Keratoconus, the disease...
Keratoconus is a disease that creates a thinning of the cornea or the clear front surface of the eye. Normal outward pressure within the eye causes the cornea to progressively bulge into a cone-like shape. The change in the cornea's shape can have a dramatic impact on one's vision. In more severe cases, normal everyday activities such as driving and reading can be difficult to perform. Although keratoconus rarely results in total blindness, 20% of all patients will at some time need to undergo a corneal transplant, according to medical experts.
For keratoconus patients who are contact lens intolerant, there is now a revolutionary new procedure available, Intacs prescription inserts. Intacs provide a new option to improve both corrected and uncorrected vision, and may defer the need for a corneal transplant.
Nobody knows the cause of keratoconus. There is evidence that the disease has genetic origins possibly made worse by environmental factors. It normally affects both eyes although it typically progresses at different rates. In most people keratoconus begins during their teen years and slowly worsens before stabilizing in their 30s or 40s.
Keratoconus is estimated to affect one in 2,000 people across all races. It is normally treated with rigid contact lenses to reshape and flatten the pronounced curve of the bulging cornea and to improve vision. A proper lens fit is crucial to obtain adequate vision and wearing comfort. Poorly fitting or outdated contact lenses can be uncomfortable and lead to additional complications like corneal abrasions, scarring or infection.
In a minority of cases, corneal transplant surgery is required. Ablative vision correction surgery such as PRK or Lasik is normally not an option for those with keratoconus due to an unacceptably high risk of poor outcomes. Usually keratoconic corneas are thin and weak. Removing tissue with a laser will thin and weaken an already weak cornea.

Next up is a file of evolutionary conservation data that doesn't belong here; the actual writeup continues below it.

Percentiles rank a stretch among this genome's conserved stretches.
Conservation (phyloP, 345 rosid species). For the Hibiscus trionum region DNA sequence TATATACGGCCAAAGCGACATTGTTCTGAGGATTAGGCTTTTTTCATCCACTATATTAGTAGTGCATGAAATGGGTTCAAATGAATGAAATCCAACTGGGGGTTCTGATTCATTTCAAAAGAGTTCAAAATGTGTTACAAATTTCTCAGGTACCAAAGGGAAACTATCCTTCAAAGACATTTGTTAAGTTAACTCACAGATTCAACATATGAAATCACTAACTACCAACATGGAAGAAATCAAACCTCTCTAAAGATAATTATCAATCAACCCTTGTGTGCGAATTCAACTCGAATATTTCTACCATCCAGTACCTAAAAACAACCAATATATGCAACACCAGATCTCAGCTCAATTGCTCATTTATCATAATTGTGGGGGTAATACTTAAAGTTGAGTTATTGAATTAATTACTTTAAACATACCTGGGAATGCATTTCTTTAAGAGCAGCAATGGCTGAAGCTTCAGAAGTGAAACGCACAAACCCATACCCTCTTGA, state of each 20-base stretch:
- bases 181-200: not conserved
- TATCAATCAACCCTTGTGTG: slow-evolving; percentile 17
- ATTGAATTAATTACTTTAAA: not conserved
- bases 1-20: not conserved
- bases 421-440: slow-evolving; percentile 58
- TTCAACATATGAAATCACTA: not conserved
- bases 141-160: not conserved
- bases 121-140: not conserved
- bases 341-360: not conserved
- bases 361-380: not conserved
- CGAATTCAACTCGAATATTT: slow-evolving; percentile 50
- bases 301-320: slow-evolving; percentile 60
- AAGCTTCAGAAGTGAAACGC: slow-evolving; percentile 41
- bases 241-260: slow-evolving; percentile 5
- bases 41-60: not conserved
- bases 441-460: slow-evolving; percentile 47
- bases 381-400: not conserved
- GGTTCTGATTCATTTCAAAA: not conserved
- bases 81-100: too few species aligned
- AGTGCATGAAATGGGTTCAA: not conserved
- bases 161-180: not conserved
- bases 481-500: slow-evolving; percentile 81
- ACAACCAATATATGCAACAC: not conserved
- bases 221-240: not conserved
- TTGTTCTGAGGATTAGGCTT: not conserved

The goal of the Intacs procedure is to provide the keratoconic patient with the ability to achieve improved functional vision with contact lenses or glasses and in some cases without them. In the few patients that later required a cornea transplant, after having the Intacs procedure, their transplants were completed without complication following removal of Intacs.
Intacs may provide an effective option to improve one's vision prior to considering a cornea transplant. Intacs were originally designed and FDA approved to correct mild nearsightedness. Through the collaboration between physicians and Addition Technology, Intacs have emerged as a new therapy for treating patients with keratoconus.
Your eye doctor is the best person to consult with regarding whether this new and exciting option for treating keratoconus is right for you if you suffer from impaired vision due to keratoconus.